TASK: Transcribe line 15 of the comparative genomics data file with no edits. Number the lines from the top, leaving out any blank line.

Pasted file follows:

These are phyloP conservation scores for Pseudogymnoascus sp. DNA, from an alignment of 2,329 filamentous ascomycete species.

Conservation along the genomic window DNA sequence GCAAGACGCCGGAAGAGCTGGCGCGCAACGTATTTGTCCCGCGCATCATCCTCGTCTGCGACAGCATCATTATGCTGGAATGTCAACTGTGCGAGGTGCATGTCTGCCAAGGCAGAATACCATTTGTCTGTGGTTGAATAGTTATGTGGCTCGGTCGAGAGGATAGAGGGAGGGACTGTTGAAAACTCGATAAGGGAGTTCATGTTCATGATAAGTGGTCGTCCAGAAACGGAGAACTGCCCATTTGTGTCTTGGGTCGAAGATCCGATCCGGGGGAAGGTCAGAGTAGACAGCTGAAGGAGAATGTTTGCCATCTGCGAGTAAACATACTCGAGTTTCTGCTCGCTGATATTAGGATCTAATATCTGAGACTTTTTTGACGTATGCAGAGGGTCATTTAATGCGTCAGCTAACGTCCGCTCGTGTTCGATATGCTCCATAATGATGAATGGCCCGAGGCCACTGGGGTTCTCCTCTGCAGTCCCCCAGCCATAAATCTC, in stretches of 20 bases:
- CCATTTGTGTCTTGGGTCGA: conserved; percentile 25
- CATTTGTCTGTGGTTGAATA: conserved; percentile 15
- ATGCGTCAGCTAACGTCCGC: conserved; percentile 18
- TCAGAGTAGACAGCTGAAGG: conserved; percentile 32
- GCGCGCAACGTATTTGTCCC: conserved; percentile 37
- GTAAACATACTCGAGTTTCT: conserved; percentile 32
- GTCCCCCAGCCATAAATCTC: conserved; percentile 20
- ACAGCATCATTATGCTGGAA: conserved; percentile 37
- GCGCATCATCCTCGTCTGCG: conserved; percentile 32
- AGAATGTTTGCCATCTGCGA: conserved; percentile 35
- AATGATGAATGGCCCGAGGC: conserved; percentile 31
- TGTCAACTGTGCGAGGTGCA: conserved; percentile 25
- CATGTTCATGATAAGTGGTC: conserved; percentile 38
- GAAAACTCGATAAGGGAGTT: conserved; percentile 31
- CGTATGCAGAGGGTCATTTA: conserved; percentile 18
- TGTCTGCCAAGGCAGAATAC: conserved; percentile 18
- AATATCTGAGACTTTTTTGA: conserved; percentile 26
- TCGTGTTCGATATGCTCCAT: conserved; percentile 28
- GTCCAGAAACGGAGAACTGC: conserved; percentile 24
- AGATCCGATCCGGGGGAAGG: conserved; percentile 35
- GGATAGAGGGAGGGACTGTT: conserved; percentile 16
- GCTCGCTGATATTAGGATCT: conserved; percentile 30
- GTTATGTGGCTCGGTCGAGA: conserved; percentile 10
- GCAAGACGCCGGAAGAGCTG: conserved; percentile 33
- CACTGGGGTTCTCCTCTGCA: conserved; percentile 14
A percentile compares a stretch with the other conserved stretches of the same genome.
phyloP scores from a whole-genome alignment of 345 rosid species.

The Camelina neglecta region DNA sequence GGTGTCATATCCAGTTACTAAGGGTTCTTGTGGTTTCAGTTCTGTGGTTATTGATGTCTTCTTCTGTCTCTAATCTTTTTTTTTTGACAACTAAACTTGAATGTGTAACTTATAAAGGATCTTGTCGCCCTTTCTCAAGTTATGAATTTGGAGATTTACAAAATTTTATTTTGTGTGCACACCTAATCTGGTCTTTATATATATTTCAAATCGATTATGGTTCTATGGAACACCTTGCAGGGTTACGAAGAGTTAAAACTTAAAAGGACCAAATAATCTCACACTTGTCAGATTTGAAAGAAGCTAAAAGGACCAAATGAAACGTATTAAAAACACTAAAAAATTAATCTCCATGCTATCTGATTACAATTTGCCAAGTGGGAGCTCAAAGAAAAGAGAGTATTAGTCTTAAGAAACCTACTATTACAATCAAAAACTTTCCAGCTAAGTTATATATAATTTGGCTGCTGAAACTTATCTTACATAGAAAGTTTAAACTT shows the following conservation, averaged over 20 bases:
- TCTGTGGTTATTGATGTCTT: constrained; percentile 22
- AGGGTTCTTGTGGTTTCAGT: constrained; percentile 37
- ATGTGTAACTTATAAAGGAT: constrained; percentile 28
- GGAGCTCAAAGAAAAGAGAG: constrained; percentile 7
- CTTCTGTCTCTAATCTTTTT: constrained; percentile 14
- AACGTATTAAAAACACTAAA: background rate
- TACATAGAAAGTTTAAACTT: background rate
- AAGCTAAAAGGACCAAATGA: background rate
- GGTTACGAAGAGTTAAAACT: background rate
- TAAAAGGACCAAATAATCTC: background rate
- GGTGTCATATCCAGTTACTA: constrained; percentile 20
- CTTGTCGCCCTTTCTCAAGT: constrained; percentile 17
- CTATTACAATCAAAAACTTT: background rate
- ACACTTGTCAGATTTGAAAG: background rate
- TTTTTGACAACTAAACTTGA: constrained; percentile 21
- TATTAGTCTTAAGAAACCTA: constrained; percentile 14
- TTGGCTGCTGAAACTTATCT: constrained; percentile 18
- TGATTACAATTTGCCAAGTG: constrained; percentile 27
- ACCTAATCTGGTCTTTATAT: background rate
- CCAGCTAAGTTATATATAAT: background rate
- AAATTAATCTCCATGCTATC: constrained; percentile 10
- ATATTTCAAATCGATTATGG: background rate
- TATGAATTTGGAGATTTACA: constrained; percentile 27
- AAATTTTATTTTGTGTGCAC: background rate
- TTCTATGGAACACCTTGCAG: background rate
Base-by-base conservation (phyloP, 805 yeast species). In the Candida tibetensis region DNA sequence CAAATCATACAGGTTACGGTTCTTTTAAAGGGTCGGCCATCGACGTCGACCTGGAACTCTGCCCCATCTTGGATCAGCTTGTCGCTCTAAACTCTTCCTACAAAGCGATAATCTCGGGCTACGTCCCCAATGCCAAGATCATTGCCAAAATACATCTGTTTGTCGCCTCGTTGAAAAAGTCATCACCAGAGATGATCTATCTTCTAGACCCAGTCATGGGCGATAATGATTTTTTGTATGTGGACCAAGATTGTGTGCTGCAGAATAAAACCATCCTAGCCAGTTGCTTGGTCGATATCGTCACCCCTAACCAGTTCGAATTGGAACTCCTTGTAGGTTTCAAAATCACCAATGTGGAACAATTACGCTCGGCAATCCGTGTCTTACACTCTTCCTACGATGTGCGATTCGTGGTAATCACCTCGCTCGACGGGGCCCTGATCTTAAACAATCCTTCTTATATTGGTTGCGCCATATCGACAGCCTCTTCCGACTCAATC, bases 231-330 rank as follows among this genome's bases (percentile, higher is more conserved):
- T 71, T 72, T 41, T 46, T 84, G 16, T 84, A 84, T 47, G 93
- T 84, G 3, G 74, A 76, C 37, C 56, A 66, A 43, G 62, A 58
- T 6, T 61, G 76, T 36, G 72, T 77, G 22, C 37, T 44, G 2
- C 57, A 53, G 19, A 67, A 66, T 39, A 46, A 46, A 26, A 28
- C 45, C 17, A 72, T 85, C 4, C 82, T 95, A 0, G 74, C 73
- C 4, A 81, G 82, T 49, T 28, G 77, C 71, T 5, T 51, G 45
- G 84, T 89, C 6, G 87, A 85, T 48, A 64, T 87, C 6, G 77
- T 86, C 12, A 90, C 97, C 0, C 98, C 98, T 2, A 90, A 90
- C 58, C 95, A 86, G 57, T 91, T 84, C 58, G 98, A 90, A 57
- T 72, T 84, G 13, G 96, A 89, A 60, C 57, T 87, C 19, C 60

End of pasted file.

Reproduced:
- CATGTTCATGATAAGTGGTC: conserved; percentile 38